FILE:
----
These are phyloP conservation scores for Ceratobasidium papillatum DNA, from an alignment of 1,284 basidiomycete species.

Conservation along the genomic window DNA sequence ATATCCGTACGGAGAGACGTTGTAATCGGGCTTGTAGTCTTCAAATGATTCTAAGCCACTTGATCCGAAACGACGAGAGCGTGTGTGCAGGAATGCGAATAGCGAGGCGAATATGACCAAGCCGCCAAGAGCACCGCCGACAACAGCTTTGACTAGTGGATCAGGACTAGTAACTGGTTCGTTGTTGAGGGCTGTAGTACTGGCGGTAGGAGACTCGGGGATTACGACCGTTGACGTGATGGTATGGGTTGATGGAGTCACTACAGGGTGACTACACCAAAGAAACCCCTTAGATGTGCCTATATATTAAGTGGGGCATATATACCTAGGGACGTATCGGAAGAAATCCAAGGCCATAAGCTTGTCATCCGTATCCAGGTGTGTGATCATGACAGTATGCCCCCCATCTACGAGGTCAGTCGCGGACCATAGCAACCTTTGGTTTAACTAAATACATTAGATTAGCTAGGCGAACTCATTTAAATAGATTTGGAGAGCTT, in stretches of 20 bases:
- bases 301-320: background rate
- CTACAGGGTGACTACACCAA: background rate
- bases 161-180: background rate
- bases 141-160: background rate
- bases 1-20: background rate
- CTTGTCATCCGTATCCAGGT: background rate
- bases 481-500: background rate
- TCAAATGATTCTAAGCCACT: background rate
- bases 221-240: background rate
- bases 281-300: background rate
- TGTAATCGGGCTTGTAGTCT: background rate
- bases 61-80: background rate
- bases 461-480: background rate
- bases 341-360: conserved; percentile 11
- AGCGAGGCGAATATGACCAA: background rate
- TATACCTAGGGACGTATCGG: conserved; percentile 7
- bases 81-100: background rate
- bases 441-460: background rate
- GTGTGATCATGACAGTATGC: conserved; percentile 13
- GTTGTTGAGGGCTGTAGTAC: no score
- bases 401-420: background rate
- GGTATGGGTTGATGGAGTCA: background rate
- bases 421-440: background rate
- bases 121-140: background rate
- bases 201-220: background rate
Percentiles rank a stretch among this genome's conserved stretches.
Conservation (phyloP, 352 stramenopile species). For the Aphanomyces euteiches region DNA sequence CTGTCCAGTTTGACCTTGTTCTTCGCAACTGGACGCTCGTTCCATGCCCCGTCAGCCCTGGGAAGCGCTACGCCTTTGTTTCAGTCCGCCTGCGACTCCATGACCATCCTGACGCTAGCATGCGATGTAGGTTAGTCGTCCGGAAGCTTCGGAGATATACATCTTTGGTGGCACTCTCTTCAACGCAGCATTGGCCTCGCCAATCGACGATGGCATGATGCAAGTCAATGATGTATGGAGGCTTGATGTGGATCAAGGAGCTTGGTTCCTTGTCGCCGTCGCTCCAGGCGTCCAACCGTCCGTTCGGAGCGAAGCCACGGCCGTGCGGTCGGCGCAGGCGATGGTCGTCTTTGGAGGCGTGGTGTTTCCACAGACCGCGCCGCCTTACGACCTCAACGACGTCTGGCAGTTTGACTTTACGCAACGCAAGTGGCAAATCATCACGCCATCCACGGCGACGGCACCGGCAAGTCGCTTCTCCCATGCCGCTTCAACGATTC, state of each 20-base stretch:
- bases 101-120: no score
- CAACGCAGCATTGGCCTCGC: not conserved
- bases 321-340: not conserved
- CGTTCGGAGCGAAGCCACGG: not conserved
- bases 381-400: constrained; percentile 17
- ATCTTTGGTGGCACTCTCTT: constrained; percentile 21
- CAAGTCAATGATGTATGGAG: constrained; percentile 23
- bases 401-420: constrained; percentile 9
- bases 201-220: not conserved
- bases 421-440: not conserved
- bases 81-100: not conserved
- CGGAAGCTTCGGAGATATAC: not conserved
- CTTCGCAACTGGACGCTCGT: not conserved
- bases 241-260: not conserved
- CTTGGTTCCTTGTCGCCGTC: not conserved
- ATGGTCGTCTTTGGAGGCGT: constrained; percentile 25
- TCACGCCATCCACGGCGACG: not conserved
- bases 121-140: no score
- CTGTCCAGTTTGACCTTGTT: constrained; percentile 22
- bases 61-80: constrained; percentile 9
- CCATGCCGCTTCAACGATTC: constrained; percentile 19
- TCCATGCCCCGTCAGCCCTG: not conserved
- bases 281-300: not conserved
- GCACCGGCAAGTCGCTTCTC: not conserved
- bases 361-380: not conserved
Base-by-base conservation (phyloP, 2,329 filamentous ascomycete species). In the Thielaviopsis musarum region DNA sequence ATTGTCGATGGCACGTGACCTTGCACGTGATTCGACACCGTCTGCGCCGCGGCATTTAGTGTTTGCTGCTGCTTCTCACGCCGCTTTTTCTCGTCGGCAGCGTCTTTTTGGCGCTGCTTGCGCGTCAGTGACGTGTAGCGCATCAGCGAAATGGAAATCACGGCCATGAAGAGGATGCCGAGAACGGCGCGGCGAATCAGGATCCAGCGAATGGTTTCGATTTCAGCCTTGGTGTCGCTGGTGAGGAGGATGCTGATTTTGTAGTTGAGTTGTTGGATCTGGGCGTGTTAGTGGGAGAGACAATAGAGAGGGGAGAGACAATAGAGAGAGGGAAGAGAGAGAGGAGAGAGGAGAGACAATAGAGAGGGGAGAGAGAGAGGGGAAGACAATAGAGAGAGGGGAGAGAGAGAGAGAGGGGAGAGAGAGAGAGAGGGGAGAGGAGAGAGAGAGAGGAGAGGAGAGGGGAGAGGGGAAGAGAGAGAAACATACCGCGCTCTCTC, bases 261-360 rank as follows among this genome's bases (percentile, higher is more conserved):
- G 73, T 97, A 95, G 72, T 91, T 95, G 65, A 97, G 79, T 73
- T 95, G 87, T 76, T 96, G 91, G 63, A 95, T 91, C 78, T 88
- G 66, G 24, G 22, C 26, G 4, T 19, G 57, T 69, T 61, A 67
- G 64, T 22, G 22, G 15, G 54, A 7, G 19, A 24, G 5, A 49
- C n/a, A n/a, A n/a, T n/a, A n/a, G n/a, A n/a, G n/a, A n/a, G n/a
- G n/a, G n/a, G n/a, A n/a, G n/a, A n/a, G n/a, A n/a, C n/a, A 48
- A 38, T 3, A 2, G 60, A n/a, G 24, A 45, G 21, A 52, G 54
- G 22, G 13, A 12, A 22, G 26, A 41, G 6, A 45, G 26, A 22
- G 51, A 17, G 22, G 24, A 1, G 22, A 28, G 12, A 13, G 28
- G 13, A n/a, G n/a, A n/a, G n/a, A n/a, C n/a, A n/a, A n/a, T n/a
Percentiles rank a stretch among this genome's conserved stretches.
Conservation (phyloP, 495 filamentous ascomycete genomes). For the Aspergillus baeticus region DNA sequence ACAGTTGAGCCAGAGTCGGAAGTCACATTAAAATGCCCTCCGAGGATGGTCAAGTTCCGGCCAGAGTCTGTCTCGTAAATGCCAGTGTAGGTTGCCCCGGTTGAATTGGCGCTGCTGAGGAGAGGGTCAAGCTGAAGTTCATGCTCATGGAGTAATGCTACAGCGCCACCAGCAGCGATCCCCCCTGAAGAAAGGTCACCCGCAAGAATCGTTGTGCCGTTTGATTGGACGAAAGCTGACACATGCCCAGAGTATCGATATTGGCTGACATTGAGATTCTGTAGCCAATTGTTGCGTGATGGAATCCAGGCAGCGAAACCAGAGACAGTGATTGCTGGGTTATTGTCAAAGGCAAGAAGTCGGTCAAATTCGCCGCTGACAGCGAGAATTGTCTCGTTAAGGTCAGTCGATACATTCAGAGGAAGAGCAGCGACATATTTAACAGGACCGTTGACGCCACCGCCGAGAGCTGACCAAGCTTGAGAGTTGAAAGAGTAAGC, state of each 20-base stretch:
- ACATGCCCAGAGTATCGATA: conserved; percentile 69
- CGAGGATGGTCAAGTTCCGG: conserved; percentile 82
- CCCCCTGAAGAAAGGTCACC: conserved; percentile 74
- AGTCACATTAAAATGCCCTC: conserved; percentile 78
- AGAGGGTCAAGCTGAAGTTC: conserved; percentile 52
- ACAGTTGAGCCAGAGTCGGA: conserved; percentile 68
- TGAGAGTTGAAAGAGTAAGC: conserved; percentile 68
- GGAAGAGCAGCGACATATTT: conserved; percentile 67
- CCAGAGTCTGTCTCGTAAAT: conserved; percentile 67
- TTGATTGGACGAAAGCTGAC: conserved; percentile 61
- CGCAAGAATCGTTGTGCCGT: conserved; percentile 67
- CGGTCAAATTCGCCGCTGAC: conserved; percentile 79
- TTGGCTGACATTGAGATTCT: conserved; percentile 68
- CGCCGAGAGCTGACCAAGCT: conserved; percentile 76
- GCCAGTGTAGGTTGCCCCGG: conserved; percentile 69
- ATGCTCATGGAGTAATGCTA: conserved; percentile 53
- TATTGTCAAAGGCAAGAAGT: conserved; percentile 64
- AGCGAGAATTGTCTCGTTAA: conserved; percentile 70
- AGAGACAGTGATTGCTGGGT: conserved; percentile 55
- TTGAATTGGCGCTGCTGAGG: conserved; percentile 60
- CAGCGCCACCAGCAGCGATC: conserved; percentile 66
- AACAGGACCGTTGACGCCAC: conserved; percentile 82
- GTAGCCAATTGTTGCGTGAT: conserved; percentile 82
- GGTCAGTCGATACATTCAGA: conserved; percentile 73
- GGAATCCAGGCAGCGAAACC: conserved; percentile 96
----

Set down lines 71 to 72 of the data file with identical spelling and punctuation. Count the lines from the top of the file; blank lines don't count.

- AGTCACATTAAAATGCCCTC: conserved; percentile 78
- AGAGGGTCAAGCTGAAGTTC: conserved; percentile 52